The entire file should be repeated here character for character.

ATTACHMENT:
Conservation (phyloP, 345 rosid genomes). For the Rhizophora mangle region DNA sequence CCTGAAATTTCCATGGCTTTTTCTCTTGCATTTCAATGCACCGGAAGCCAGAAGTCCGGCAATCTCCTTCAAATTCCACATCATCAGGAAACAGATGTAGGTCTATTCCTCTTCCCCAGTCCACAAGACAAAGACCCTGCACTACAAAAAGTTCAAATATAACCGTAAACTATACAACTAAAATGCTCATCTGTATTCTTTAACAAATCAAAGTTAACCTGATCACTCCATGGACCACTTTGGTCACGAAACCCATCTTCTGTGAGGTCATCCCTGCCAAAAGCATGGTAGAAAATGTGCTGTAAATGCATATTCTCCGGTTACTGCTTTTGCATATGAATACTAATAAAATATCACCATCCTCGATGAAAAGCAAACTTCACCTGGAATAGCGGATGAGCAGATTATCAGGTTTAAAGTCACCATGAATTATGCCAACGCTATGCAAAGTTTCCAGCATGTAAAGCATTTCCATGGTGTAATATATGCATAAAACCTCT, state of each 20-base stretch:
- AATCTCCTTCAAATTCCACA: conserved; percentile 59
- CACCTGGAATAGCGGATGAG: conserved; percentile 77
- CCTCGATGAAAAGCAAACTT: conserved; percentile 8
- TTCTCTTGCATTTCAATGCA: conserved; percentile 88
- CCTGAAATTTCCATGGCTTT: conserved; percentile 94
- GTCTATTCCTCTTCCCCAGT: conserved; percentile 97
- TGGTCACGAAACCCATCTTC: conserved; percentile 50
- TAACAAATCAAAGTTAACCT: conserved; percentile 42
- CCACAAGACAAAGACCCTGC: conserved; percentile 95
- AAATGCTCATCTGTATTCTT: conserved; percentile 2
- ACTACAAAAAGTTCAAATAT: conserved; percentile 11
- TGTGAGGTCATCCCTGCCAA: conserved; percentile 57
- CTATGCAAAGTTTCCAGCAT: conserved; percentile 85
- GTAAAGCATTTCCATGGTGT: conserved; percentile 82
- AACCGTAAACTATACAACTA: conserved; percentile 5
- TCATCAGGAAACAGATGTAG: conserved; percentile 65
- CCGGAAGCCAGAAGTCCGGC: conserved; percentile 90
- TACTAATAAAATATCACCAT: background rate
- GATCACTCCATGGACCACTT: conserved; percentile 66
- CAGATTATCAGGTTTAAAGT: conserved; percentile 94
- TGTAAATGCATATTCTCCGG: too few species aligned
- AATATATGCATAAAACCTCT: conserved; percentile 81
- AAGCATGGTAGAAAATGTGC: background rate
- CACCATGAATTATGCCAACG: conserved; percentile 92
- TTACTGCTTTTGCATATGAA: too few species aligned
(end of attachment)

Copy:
Conservation (phyloP, 345 rosid genomes). For the Rhizophora mangle region DNA sequence CCTGAAATTTCCATGGCTTTTTCTCTTGCATTTCAATGCACCGGAAGCCAGAAGTCCGGCAATCTCCTTCAAATTCCACATCATCAGGAAACAGATGTAGGTCTATTCCTCTTCCCCAGTCCACAAGACAAAGACCCTGCACTACAAAAAGTTCAAATATAACCGTAAACTATACAACTAAAATGCTCATCTGTATTCTTTAACAAATCAAAGTTAACCTGATCACTCCATGGACCACTTTGGTCACGAAACCCATCTTCTGTGAGGTCATCCCTGCCAAAAGCATGGTAGAAAATGTGCTGTAAATGCATATTCTCCGGTTACTGCTTTTGCATATGAATACTAATAAAATATCACCATCCTCGATGAAAAGCAAACTTCACCTGGAATAGCGGATGAGCAGATTATCAGGTTTAAAGTCACCATGAATTATGCCAACGCTATGCAAAGTTTCCAGCATGTAAAGCATTTCCATGGTGTAATATATGCATAAAACCTCT, state of each 20-base stretch:
- AATCTCCTTCAAATTCCACA: conserved; percentile 59
- CACCTGGAATAGCGGATGAG: conserved; percentile 77
- CCTCGATGAAAAGCAAACTT: conserved; percentile 8
- TTCTCTTGCATTTCAATGCA: conserved; percentile 88
- CCTGAAATTTCCATGGCTTT: conserved; percentile 94
- GTCTATTCCTCTTCCCCAGT: conserved; percentile 97
- TGGTCACGAAACCCATCTTC: conserved; percentile 50
- TAACAAATCAAAGTTAACCT: conserved; percentile 42
- CCACAAGACAAAGACCCTGC: conserved; percentile 95
- AAATGCTCATCTGTATTCTT: conserved; percentile 2
- ACTACAAAAAGTTCAAATAT: conserved; percentile 11
- TGTGAGGTCATCCCTGCCAA: conserved; percentile 57
- CTATGCAAAGTTTCCAGCAT: conserved; percentile 85
- GTAAAGCATTTCCATGGTGT: conserved; percentile 82
- AACCGTAAACTATACAACTA: conserved; percentile 5
- TCATCAGGAAACAGATGTAG: conserved; percentile 65
- CCGGAAGCCAGAAGTCCGGC: conserved; percentile 90
- TACTAATAAAATATCACCAT: background rate
- GATCACTCCATGGACCACTT: conserved; percentile 66
- CAGATTATCAGGTTTAAAGT: conserved; percentile 94
- TGTAAATGCATATTCTCCGG: too few species aligned
- AATATATGCATAAAACCTCT: conserved; percentile 81
- AAGCATGGTAGAAAATGTGC: background rate
- CACCATGAATTATGCCAACG: conserved; percentile 92
- TTACTGCTTTTGCATATGAA: too few species aligned